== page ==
Take the 2-minute tour ×
Stack Overflow is a question and answer site for professional and enthusiast programmers. It's 100% free, no registration required.

Is it possible to have two background images? For instance, I'd like to have one image repeat across the top (repeat-x), and another repeat across the entire page (repeat), where the one across the entire page is behind the one which repeats across the top.

I've found that I can achieve the desired effect for two background images by setting the background of html and body:

html {
    background: url(images/bg.png);
}

body {
    background: url(images/bgtop.png) repeat-x;
}

Is this "good" CSS? Is there a better method? And what if I wanted three or more background images?

share|improve this question

8 Answers 8

up vote 288 down vote accepted

CSS3 allows this sort of thing and it looks like this:

body {
    background-image: url(images/bgtop.png), url(images/bg.png);
    background-repeat: repeat-x, repeat;
}

The current versions of all the major browsers now support it, however if you need to support IE8 or below, then the best way you can work around it is to have extra divs:

<body>
    <div id="bgTopDiv">
        content here
    </div>
</body>
body{
    background-image: url(images/bg.png);
}
#bgTopDiv{
    background-image: url(images/bgTop.png);
    background-repeat: repeat-x;
}
share|improve this answer
25  
Multiple backgrounds are supported by the latest versions of Firefox, Chrome, Safari and Opera. It will be supported in IE9, too. en.wikipedia.org/wiki/… –  Šime Vidas Oct 30 '10 at 23:44
3  
And if you wish to have different repeat/position settings you can do this: css3.info/preview/multiple-backgrounds –  Krisc Mar 5 '11 at 19:56
1  
For IE8 - IE6, you can use PIE.js. webdesign.tutsplus.com/tutorials/htmlcss-tutorials/… –  Aleš Kotnik Mar 28 '13 at 13:15
    
Does background-size follow this same rule? I want all of my backgrounds images to be full height, except for one of them (which I want to be the image height). –  mtmurdock Jun 5 at 18:23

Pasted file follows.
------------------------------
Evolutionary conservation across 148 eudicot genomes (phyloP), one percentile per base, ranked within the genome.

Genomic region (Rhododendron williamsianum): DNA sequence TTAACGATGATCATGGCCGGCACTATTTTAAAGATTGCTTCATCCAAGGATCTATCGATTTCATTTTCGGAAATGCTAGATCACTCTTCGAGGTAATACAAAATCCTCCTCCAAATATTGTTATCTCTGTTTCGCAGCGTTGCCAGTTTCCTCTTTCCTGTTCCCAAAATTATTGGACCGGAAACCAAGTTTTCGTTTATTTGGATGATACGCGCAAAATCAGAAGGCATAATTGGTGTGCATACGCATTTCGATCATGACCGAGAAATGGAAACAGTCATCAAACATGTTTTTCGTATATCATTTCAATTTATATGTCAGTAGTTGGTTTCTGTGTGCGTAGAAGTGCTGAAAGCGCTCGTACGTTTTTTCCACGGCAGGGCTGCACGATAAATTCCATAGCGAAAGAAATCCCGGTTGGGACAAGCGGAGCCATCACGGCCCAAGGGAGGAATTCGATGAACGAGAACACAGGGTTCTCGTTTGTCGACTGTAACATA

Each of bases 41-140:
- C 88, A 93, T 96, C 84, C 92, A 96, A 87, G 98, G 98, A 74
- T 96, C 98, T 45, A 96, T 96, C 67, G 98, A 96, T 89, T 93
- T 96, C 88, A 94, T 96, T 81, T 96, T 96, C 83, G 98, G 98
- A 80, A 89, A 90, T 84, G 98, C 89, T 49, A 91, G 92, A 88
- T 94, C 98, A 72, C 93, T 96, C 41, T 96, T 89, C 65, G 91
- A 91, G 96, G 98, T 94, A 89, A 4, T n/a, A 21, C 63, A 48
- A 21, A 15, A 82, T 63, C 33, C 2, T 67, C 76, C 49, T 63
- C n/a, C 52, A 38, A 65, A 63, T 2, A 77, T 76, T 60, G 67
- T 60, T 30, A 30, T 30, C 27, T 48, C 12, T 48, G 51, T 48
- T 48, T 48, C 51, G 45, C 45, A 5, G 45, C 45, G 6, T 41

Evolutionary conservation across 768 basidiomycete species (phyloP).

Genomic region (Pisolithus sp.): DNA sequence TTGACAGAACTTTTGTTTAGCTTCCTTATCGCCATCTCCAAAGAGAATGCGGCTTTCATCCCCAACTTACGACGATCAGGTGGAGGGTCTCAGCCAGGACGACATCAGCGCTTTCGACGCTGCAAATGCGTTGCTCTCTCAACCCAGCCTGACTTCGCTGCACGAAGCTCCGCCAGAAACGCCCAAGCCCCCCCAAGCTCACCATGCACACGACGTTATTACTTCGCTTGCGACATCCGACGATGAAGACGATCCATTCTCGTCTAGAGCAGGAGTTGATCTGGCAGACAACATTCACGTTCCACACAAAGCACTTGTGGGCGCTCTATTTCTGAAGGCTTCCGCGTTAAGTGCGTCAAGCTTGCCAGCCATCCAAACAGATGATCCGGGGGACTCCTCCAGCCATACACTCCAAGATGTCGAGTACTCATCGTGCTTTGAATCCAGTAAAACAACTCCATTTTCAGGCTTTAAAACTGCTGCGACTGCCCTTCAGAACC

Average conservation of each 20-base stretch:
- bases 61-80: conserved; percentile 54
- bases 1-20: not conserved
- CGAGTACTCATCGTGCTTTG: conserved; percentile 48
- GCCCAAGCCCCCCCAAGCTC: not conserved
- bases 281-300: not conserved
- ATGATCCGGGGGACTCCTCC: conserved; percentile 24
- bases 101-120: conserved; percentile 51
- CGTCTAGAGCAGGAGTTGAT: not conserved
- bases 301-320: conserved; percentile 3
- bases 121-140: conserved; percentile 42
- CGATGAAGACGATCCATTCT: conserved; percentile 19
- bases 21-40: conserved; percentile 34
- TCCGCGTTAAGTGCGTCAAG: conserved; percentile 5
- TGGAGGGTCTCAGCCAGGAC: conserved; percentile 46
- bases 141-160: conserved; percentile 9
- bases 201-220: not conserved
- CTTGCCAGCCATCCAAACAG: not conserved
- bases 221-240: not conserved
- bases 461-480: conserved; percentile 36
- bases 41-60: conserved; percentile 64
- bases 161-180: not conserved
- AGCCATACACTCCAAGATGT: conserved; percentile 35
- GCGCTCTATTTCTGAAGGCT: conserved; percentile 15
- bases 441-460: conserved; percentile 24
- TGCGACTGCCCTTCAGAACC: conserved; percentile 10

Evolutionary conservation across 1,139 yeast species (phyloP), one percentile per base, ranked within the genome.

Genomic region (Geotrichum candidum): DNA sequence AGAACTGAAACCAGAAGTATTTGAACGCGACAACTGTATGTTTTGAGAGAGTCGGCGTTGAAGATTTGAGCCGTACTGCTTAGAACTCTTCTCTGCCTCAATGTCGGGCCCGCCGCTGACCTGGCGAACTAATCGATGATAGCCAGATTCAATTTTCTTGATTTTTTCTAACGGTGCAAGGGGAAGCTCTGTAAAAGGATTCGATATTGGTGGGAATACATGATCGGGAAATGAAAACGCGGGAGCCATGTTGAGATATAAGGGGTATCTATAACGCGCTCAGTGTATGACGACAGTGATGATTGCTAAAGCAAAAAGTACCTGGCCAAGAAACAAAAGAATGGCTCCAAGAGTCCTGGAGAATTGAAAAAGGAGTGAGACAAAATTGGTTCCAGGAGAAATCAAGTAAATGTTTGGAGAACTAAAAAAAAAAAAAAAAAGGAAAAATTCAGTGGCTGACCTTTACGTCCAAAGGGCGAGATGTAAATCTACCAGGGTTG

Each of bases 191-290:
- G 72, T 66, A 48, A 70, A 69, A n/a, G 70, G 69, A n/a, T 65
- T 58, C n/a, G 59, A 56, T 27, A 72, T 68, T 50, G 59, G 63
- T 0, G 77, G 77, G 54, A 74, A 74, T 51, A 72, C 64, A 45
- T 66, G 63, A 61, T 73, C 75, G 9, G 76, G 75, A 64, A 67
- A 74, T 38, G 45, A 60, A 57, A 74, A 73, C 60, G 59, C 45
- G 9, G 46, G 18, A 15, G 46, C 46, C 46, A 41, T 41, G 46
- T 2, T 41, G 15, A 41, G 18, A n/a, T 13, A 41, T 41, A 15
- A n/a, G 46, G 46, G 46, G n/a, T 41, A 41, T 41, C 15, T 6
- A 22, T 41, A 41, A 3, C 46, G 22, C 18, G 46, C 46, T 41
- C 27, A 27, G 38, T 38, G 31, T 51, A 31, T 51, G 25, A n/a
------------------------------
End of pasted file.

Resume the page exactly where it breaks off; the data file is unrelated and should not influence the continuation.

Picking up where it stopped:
The easiest way I have found to use two different background images in one div is with this line of code:

body {
    background:url(image1.png) repeat-x, url(image2.png) repeat;
}

Obviously, that does not have to be for only the body of the website, you can use that for any div you want.

Hope that helps! There is a post on my blog that talks about this a little more in depth if anyone needs further instructions or help - http://blog.thelibzter.com/css-tricks-use-two-background-images-for-one-div.

share|improve this answer
    
Note that this works only with background and not with background-image –  yo hal Jun 2 at 23:47

Current version of FF and IE and some other browsers support multiple background images in a single CSS2 declaration. Look here http://dense13.com/blog/2008/08/31/multiple-background-images-with-css2/ and here http://www.quirksmode.org/css/multiple_backgrounds.html and here http://nicolasgallagher.com/multiple-backgrounds-and-borders-with-css2/

For IE, you might consider adding a behavior. Look here: http://css3pie.com/

share|improve this answer
    
+1 for the links –  Sable Foste Oct 8 at 19:58

use this

body {
background: url(images/image-1.png), url(images/image-2.png),url(images/image-3.png);
background-repeat: no-repeat, repeat-x, repeat-y;
background-position:10px 20px , 20px 30px ,15px 25px;
}

a simple way to adjust you every image position with background-position: and set repeat property with background-repeat: for every image individualy

Thanks !

share|improve this answer

Yes, it is possible, and has been implemented by popular usability testing website Silverback. If you look through the source code you can see that the background is made up of several images, placed on top of each other.

Here is the article demonstrating how to do the effect can be found on Vitamin. A similar concept for wrapping these 'onion skin' layers can be found on A List Apart.

share|improve this answer

If you want multiple background images but don't want them to overlap, you can use this CSS:

body {
  font-size: 13px;
  font-family:Century Gothic, Helvetica, sans-serif;
  color: #333;
  text-align: center;
  margin:0px;
  padding: 25px;
}

#topshadow {
  height: 62px
  width:1030px;
  margin: -62px
  background-image: url(images/top-shadow.png);
}

#pageborders {
width:1030px;
min-height:100%;
margin:auto;        
    background:url(images/mid-shadow.png);
}

#bottomshadow {
    margin:0px;
height:66px;
width:1030px;
background:url(images/bottom-shadow.png);
}

#page {
  text-align: left;
  margin:62px, 0px, 20px;
  background-color: white;
  margin:auto;
  padding:0px;
  width:1000px;
}

with this HTML structure:

<body 

<?php body_class(); ?>>

  <div id="topshadow">
  </div>

  <div id="pageborders">

    <div id="page">
    </div>
  </div>
</body>
share|improve this answer

Actualy there is an article, wich tell you how to do it with a IE Filter in the css file

http://cookbooks.adobe.com/post_Cross_Browser_Multi_background_images__including_I-16839.html

I hope it's useful

share|improve this answer

You could have a div for the top with one background and another for the main page, and seperate the page content between them or put the content in a floating div on another z-level. The way you are doing it may work but I doubt it will work across every browser you encounter.

share|improve this answer

protected by BoltClock Sep 29 '12 at 23:10

Thank you for your interest in this question. Because it has attracted low-quality answers, posting an answer now requires 10 reputation on this site.

Would you like to answer one of these unanswered questions instead?

Not the answer you're looking for? Browse other questions tagged or ask your own question.